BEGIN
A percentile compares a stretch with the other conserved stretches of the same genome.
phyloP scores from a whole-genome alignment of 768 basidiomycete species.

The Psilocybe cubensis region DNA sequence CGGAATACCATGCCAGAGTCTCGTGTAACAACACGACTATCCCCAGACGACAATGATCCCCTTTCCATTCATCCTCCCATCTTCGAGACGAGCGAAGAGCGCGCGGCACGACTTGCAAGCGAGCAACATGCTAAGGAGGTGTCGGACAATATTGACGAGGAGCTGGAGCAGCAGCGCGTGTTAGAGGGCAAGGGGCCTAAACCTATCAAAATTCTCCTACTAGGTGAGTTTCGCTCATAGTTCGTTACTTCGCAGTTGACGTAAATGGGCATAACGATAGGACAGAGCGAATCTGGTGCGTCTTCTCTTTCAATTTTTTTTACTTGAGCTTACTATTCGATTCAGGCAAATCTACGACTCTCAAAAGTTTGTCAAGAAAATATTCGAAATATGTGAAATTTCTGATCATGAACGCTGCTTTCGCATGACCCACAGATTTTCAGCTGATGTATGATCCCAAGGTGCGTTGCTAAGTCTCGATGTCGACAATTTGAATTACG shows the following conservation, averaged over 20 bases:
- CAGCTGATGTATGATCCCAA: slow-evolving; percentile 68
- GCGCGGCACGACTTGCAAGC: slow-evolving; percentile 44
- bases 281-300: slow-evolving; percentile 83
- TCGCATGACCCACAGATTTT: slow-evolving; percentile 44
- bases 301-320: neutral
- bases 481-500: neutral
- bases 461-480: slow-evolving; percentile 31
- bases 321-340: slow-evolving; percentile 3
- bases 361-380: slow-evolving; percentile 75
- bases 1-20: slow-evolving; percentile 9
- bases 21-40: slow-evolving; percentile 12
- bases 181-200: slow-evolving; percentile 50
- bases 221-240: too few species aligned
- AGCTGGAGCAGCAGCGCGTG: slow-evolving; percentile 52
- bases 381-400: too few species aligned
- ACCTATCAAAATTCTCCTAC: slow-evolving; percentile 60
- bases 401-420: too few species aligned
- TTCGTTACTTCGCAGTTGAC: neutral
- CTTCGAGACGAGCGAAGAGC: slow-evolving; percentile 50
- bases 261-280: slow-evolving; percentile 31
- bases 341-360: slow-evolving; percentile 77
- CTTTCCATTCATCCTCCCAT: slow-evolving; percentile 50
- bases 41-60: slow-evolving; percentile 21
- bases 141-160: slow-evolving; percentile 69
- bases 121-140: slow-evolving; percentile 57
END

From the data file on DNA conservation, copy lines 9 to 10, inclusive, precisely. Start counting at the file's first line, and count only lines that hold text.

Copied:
- bases 481-500: neutral
- bases 461-480: slow-evolving; percentile 31